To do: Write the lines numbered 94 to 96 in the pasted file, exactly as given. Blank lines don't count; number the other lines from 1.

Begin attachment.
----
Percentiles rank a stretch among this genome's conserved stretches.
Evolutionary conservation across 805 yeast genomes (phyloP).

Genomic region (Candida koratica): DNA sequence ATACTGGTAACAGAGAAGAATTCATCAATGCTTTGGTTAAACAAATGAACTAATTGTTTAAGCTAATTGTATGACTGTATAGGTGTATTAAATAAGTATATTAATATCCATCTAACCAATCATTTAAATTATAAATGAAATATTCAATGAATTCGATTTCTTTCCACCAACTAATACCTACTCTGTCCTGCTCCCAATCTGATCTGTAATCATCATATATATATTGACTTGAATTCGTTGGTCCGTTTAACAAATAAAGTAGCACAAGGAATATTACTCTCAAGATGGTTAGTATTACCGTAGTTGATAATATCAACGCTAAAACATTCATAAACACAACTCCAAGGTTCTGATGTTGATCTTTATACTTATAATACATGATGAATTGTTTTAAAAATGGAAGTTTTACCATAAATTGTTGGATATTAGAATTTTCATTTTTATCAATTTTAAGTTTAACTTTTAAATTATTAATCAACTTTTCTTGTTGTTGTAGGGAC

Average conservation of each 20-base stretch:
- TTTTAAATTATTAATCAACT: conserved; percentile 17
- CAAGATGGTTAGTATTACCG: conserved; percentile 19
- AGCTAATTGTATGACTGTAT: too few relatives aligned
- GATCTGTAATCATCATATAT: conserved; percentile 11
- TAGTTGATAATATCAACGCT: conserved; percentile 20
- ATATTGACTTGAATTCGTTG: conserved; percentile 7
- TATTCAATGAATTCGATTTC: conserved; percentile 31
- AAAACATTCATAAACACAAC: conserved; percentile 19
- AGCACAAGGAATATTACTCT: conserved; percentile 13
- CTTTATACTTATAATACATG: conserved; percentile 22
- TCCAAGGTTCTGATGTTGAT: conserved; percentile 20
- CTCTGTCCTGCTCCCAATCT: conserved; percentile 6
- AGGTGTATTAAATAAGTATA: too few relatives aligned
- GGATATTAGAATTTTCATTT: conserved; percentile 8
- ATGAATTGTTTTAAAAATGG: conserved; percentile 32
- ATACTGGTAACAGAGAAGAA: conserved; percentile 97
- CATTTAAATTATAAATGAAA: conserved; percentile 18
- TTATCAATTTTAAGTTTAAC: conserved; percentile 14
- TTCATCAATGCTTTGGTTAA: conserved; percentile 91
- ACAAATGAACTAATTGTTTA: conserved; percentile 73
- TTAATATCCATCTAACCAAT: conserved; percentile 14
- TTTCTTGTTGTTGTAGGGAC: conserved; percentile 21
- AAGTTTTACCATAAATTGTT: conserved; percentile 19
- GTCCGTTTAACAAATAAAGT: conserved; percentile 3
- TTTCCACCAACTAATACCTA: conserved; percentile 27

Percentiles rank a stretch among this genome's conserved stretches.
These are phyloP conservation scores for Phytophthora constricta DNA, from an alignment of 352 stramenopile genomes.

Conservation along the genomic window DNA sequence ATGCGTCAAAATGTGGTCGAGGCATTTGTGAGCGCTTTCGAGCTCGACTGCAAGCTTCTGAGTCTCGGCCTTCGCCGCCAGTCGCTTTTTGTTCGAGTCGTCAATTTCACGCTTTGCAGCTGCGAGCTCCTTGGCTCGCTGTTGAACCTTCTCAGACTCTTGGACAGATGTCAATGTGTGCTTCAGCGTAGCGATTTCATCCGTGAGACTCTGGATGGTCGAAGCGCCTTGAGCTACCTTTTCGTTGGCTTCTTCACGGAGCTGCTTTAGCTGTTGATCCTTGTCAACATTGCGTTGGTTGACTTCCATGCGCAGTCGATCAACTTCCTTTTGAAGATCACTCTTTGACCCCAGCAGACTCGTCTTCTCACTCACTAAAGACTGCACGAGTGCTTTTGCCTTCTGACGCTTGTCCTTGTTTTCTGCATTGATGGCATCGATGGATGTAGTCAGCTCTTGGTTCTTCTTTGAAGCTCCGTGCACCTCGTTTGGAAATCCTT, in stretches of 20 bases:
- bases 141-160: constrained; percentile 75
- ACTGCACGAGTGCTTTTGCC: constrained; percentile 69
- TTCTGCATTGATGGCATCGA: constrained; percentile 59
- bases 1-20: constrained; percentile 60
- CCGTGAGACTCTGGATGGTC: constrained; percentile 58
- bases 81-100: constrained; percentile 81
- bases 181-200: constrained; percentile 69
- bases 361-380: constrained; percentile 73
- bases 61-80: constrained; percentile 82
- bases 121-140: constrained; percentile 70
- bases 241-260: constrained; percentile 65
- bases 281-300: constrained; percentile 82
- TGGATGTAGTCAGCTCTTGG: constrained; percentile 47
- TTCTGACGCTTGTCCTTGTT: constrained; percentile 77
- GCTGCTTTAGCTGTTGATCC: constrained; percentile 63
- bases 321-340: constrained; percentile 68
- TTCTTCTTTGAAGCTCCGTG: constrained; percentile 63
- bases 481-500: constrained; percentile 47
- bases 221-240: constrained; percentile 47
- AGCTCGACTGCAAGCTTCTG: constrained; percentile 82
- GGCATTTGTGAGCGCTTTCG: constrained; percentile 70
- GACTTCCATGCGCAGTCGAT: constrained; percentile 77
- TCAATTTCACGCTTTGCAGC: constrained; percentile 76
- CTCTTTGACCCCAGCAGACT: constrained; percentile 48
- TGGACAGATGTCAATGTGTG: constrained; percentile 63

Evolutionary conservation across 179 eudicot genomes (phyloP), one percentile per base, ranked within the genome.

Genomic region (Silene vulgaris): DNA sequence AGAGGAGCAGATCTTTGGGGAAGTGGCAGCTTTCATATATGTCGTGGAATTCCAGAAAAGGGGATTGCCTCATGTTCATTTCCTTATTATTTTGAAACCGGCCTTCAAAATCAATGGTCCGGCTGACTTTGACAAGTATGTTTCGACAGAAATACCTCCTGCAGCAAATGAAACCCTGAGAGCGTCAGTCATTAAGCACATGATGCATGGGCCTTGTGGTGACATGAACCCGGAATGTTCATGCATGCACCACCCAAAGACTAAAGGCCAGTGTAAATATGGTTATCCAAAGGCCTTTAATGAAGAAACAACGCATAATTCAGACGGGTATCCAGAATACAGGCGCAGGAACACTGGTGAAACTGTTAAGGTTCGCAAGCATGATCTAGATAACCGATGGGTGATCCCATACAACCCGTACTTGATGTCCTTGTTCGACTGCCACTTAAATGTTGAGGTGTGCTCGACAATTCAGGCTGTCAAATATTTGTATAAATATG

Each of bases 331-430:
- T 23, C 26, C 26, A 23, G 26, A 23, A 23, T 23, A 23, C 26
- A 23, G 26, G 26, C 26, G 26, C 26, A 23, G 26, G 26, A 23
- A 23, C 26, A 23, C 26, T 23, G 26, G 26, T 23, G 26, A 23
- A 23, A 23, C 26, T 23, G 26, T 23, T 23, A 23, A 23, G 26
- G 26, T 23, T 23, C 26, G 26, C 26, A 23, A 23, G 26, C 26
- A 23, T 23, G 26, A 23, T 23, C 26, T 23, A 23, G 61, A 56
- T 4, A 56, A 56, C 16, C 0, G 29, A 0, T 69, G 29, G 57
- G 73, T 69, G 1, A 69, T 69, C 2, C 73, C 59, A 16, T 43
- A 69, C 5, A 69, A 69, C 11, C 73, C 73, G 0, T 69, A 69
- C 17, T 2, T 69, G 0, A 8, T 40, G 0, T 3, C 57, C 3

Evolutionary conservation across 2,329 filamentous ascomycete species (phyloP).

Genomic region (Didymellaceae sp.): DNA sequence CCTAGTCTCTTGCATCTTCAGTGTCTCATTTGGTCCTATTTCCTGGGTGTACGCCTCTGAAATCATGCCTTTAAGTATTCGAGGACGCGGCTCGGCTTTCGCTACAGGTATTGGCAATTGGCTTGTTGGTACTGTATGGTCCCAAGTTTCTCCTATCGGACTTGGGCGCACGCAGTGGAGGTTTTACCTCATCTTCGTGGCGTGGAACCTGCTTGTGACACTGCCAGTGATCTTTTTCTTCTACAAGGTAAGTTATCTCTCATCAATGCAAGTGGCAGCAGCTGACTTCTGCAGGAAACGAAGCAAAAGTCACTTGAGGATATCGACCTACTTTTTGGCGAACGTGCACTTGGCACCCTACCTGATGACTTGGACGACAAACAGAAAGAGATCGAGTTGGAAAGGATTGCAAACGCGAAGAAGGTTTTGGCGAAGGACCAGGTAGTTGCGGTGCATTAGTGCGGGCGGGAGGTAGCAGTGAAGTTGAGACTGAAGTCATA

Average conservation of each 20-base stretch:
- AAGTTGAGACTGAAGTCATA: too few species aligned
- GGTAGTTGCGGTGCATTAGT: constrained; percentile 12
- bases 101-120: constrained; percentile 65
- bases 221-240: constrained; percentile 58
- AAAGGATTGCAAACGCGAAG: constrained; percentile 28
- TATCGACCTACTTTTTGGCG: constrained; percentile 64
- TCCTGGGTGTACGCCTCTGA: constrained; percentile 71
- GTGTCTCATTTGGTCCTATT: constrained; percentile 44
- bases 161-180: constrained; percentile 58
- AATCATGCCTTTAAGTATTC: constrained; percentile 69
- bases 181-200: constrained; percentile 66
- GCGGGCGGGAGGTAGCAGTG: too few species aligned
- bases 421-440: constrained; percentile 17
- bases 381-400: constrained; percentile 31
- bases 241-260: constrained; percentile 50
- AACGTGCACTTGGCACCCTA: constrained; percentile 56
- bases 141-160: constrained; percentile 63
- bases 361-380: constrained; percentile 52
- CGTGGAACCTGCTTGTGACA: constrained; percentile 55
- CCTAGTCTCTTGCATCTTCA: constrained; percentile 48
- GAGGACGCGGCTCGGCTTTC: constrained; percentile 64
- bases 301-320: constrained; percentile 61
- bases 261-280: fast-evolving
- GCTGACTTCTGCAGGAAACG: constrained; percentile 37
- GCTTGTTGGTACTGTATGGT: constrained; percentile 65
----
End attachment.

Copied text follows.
- GAGGACGCGGCTCGGCTTTC: constrained; percentile 64
- bases 301-320: constrained; percentile 61
- bases 261-280: fast-evolving